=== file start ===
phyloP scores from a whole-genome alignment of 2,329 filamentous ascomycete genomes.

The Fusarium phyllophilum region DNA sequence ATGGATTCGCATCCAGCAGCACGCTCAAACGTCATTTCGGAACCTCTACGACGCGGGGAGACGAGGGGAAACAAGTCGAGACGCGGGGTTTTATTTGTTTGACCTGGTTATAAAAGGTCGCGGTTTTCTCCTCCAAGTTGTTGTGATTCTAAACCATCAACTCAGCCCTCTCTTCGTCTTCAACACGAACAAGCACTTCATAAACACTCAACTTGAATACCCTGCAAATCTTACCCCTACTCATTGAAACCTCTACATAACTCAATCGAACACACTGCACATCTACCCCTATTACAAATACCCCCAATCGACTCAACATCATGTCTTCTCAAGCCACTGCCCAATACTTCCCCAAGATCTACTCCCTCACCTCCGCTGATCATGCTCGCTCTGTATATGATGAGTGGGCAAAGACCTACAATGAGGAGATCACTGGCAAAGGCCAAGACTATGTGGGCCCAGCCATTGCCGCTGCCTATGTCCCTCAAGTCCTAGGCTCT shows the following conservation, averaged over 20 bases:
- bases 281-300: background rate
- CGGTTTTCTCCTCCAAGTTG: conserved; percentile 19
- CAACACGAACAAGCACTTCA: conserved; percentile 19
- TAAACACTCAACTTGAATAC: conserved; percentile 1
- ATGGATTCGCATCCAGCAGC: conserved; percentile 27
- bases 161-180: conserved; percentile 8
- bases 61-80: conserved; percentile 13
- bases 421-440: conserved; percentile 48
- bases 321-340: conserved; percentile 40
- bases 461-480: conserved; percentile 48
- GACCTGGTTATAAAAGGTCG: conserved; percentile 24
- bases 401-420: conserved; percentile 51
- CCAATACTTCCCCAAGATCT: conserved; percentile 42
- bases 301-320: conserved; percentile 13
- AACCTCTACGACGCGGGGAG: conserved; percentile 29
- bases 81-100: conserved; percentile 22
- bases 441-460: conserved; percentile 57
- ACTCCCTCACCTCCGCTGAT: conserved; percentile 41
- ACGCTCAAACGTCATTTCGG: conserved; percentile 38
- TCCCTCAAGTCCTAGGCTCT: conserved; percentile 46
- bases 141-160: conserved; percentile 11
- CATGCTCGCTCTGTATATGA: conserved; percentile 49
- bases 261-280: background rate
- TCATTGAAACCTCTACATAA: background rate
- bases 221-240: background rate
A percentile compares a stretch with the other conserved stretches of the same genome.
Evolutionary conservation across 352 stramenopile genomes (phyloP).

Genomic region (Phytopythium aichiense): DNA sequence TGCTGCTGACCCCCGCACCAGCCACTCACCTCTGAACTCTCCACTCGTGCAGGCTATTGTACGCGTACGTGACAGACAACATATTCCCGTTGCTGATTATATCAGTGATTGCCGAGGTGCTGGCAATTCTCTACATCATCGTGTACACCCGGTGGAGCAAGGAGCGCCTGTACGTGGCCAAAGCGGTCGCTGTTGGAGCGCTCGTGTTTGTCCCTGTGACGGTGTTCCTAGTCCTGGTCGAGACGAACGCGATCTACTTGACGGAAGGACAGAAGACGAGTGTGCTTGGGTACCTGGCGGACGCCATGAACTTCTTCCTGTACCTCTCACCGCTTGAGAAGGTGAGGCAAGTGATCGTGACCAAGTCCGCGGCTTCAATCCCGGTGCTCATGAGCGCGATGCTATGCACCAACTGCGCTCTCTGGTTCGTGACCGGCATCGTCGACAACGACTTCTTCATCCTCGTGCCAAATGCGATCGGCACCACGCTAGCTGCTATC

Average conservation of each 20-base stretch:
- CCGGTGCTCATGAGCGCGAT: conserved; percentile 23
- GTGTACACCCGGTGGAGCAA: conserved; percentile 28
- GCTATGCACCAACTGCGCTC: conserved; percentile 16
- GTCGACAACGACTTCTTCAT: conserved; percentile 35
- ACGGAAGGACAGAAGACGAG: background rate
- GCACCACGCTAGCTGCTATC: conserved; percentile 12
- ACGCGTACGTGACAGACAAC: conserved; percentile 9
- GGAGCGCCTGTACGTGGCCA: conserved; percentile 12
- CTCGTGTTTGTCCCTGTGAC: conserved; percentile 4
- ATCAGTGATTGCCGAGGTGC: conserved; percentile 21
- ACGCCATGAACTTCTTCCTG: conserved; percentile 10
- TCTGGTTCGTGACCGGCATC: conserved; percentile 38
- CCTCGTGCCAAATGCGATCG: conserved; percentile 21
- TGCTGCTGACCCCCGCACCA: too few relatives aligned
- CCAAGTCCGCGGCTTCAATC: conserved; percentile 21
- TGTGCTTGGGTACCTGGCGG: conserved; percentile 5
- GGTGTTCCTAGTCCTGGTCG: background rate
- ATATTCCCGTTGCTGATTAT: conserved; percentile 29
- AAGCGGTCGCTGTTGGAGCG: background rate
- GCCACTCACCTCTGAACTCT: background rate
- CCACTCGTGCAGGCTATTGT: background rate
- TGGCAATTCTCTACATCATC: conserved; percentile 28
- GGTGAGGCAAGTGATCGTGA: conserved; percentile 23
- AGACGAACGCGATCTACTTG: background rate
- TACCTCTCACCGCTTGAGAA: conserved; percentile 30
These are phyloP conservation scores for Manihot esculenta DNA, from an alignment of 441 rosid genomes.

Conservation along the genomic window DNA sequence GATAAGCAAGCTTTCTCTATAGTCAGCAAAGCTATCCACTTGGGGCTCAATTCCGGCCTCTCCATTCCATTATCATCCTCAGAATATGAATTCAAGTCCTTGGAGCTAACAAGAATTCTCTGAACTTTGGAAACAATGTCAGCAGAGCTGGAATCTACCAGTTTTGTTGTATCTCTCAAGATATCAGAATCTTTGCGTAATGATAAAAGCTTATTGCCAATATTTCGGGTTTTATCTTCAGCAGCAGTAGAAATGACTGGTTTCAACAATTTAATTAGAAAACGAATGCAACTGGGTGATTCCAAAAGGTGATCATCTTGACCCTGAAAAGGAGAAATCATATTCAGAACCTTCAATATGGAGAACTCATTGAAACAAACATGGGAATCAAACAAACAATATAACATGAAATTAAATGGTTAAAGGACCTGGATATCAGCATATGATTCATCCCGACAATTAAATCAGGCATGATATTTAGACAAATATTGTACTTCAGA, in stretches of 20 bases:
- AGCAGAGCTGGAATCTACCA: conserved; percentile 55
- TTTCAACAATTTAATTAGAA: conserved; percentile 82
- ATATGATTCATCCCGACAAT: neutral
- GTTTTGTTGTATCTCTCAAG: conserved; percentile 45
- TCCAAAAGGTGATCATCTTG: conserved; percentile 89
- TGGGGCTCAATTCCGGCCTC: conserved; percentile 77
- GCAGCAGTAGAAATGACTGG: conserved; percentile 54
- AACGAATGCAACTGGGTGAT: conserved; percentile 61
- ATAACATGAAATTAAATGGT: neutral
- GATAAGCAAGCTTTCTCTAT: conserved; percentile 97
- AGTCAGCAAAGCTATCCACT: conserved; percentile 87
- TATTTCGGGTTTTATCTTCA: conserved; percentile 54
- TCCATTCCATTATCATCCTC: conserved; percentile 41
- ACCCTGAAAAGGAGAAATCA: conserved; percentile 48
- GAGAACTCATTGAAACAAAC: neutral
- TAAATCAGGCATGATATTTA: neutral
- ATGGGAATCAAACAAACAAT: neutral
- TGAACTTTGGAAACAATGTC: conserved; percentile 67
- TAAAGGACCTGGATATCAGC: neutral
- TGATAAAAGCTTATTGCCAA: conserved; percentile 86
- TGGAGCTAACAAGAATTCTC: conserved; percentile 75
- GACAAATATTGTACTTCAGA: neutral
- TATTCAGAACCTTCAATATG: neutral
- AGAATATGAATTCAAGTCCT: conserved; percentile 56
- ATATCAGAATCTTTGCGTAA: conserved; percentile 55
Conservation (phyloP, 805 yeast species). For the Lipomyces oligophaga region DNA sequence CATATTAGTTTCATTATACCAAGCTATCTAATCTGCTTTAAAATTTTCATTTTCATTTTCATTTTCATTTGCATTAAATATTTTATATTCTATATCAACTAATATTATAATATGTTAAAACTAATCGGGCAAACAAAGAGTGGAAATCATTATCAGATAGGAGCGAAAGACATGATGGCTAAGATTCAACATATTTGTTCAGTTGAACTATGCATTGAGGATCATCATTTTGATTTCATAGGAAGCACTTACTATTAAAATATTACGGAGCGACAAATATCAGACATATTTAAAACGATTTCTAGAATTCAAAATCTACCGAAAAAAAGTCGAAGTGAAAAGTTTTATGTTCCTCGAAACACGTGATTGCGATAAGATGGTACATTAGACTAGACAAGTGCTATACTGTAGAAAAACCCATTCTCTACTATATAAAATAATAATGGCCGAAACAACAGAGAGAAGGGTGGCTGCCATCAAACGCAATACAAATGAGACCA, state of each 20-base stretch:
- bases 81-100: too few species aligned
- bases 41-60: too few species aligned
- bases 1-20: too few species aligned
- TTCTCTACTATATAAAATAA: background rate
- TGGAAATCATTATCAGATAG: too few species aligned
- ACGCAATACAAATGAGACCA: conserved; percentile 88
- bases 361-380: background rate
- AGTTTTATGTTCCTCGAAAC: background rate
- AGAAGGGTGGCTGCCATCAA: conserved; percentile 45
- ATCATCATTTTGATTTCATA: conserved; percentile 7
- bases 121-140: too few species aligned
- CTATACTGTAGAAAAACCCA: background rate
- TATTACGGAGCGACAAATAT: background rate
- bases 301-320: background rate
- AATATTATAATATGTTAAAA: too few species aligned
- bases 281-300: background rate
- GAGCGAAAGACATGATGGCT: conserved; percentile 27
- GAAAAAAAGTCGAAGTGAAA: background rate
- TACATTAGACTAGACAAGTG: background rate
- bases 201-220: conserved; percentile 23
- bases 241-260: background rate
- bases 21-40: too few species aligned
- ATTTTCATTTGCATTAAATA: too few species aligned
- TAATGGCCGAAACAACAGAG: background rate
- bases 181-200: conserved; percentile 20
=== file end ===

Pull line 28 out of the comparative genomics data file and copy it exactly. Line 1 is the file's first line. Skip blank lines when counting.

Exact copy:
A percentile compares a stretch with the other conserved stretches of the same genome.